PubDate: 2015-03-27T00:19:08.693497-05:
      DOI: 10.1002/aic.14808
       
  • Investment optimization model for freshwater acquisition and wastewater
           handling in shale gas production
    • Authors: Linlin Yang; Meagan Mauter, Robert Dilmore, Ignacio E. Grossmann
      Abstract: Major challenges of water use in the drilling and fracturing process in shale gas production are large volumes required in a short‐period of time and the nonsteady nature of wastewater treatment. We present a new mixed‐integer linear programming (MILP) model for optimizing capital investment decisions for water use for shale gas production through a discrete‐time representation of the State‐Task Network. The objective is to minimize the capital cost of impoundment, piping, and treatment facility, and operating cost including freshwater, pumping, and treatment. The goal is to determine the location and capacity of impoundment, the type of piping, treatment facility locations and removal capability, freshwater sources, as well as the frac schedule. In addition, we examine the impact of several factors such as limiting truck hauling and increasing flowback volume on the solution. A case study is optimized to illustrate the application of the proposed formulation. This article is protected by copyright. All rights reserved.
      PubDate: 2015-03-27T00:18:47.000691-05:
      DOI: 10.1002/aic.14804
       
  • Mesoscopic coarse‐grained simulations of hydrophobic charge
           induction chromatography (HCIC) for protein purification
    • Authors: Gaobo Yu; Jie Liu, Jian Zhou
      Abstract: Mesoscopic coarse‐grained simulations are adopted to investigate interfacial mechanisms of hydrophobic charged induction chromatography for protein purification by regulating pH. Simulations results indicate that: (i) lysozyme can be adsorbed mainly with “top end‐on” and “bottom end‐on” orientation on hydrophobic surfaces, dominated by the two hydrophobic regions located at both ends of lysozyme's long axis. Elution from the “top end‐on” orientation is more difficult than that from the “bottom end‐on” orientation; (ii) a higher ligand density can get a faster adsorption rate and stronger adsorption. Interestingly, the effect of ligand density on the desorption is mainly determined by the distribution probability of the positively charged groups of ligands; (iii) a higher ionic strength can lead to a wider orientation distribution, a stronger adsorption and a lower elution rate. This work might provide an efficient way to optimize the operating conditions and designing novel ligands. This article is protected by copyright. All rights reserved.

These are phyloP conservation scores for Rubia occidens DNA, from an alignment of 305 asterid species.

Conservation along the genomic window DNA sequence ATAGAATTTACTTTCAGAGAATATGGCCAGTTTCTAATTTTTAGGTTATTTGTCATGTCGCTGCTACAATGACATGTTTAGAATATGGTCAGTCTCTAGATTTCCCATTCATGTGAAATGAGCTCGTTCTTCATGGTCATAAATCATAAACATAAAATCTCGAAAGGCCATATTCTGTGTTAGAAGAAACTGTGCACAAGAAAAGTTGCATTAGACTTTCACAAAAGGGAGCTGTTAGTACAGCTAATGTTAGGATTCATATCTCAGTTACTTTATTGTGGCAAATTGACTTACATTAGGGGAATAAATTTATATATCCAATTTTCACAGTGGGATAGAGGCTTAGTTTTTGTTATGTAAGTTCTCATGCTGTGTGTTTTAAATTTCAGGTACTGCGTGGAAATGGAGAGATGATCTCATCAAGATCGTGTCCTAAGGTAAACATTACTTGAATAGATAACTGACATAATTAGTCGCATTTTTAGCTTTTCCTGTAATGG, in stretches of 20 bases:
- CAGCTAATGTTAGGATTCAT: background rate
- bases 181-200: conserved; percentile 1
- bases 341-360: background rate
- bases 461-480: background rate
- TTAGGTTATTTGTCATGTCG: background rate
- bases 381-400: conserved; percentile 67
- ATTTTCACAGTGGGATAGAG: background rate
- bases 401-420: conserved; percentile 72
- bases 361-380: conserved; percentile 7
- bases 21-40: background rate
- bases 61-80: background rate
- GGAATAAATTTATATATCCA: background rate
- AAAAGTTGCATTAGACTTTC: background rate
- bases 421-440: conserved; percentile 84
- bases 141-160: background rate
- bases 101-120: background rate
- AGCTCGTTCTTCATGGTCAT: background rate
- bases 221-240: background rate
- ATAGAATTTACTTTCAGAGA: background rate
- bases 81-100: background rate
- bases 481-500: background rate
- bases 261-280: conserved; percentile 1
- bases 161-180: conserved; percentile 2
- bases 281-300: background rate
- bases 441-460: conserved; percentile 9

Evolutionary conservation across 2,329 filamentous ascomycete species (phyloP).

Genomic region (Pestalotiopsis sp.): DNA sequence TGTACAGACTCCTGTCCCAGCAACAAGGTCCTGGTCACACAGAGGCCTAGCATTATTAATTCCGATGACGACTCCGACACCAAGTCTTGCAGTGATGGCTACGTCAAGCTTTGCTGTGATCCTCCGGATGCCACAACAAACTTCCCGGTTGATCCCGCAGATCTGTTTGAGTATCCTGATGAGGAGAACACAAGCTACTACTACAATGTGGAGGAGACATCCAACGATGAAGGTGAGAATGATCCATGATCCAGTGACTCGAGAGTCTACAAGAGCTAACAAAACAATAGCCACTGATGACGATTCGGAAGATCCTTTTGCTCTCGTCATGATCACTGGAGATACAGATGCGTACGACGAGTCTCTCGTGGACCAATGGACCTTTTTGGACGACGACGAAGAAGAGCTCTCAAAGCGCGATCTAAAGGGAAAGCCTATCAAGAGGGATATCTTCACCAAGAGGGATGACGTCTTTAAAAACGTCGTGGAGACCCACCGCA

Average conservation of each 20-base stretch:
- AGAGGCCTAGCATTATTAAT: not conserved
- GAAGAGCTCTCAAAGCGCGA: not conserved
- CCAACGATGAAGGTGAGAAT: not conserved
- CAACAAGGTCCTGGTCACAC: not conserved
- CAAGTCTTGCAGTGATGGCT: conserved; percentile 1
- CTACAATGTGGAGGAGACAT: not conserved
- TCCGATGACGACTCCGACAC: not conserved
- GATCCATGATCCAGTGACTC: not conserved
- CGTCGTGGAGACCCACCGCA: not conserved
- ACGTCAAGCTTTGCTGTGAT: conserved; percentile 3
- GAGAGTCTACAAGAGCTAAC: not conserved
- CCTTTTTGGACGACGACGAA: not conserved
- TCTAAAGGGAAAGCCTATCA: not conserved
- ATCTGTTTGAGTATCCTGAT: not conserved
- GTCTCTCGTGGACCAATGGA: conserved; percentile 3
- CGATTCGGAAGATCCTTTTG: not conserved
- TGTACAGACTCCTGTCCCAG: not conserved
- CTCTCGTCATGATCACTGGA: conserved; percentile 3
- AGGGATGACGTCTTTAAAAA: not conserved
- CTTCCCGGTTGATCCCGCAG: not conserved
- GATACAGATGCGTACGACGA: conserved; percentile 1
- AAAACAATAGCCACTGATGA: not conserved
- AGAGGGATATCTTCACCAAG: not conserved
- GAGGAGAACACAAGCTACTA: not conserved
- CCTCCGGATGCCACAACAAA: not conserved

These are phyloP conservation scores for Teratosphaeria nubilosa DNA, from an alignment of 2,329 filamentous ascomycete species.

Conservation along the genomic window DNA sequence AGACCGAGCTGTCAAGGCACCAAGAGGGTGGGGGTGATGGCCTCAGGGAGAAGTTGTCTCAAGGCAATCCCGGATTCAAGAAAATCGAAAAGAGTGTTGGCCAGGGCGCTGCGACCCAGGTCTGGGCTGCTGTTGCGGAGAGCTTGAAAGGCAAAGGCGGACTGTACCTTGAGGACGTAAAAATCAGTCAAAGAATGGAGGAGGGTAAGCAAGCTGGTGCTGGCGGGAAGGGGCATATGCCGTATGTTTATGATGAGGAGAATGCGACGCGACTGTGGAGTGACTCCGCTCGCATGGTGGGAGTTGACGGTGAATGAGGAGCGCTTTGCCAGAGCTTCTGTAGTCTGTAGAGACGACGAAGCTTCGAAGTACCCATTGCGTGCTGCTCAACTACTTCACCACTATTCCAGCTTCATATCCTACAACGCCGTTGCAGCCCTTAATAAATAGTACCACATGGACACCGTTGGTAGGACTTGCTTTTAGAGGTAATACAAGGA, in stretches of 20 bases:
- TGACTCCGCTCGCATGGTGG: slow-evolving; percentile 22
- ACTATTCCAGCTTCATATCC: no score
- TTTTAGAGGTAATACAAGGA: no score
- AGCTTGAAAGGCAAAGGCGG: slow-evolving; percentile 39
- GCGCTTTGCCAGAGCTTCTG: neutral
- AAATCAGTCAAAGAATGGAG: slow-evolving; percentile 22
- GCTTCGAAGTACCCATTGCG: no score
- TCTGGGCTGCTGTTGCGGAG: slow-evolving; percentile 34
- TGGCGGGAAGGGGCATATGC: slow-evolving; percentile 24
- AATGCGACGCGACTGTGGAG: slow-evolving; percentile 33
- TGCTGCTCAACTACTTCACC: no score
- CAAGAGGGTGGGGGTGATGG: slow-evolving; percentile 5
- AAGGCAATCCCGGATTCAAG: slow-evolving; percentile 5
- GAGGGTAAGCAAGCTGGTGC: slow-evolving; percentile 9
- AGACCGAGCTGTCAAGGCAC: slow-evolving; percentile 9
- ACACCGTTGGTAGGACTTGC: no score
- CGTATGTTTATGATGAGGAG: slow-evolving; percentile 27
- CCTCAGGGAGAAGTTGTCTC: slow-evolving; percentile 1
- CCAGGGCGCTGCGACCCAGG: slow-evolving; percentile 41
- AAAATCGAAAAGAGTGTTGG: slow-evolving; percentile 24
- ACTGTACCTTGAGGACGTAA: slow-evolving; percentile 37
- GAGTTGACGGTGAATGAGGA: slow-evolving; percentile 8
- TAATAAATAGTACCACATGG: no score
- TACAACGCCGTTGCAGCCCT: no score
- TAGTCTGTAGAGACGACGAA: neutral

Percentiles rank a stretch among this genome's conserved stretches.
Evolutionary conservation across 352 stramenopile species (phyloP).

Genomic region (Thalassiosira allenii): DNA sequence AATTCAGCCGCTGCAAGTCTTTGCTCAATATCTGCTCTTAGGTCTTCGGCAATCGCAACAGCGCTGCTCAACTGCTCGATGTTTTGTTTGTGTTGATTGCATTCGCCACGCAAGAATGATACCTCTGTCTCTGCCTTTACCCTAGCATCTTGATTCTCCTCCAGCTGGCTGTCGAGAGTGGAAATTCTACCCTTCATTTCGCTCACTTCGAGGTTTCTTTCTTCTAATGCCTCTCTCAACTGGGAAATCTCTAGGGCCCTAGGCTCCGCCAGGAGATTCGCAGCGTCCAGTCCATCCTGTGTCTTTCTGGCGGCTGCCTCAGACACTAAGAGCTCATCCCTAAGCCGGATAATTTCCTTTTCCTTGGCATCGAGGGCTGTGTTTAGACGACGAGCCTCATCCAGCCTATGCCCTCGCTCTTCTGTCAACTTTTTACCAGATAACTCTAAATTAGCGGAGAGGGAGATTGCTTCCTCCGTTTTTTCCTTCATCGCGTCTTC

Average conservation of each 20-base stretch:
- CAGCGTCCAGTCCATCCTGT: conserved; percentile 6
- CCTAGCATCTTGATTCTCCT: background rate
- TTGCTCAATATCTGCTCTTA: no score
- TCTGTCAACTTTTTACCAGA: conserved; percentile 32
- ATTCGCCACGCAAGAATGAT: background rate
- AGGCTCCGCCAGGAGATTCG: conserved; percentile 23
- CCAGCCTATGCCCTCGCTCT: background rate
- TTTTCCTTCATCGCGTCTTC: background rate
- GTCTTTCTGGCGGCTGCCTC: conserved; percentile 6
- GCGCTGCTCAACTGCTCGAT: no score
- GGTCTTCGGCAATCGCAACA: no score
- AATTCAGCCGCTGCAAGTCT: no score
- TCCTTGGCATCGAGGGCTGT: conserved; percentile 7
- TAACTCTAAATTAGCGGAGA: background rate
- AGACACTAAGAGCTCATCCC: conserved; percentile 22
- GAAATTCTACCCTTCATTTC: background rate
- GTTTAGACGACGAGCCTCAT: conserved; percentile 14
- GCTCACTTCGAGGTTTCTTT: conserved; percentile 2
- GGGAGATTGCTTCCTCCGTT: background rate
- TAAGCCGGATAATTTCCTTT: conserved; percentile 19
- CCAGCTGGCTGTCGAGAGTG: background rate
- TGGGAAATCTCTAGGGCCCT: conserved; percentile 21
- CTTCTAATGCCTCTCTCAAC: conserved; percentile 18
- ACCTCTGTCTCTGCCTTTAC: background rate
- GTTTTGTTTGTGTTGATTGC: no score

PubDate: 2015-03-27T00:18:25.392627-05:
      DOI: 10.1002/aic.14805
       
  • A model‐based precipitation study of copper‐based catalysts
    • Authors: Martin A. J. Hartig; Nikolas Jacobsen, Alexander Leuthold, Wolfgang Peukert
      Abstract: Numerical methods of particle technology are used to model the formation of catalyst precursors with the purpose to control disperse properties. A multi‐component and multi‐phase population balance model is applied to the precipitation of catalyst precursors in a T‐mixer. Copper precursors are chosen to be investigated in detail as a basis for catalysts with a broad range of applications such as in methanol synthesis, water‐gas‐shift and hydrogenation reactions. The simulations results could be validated by ex‐situ measurements such as the pH of the suspension, the solid dry weight of the precipitate and the yield. Simulations show that dissociation reactions of copper and carbonate species in water control significantly the formation of Georgeite. Consumption of the copper component by solid formation can be controlled in a range of 20% to 100% by the adjustment of the pH of the copper nitrate reactant solution. This article is protected by copyright. All rights reserved.
      PubDate: 2015-03-27T00:13:56.500006-05:
      DOI: 10.1002/aic.14810
       
  • Solvent evaluation for desulfurization and denitrification of gas oil
           using performance and industrial usability indices
    • Authors: Sunil Kumar; Vimal Chandra Srivastava, S.M. Nanoti, Abhishek Kumar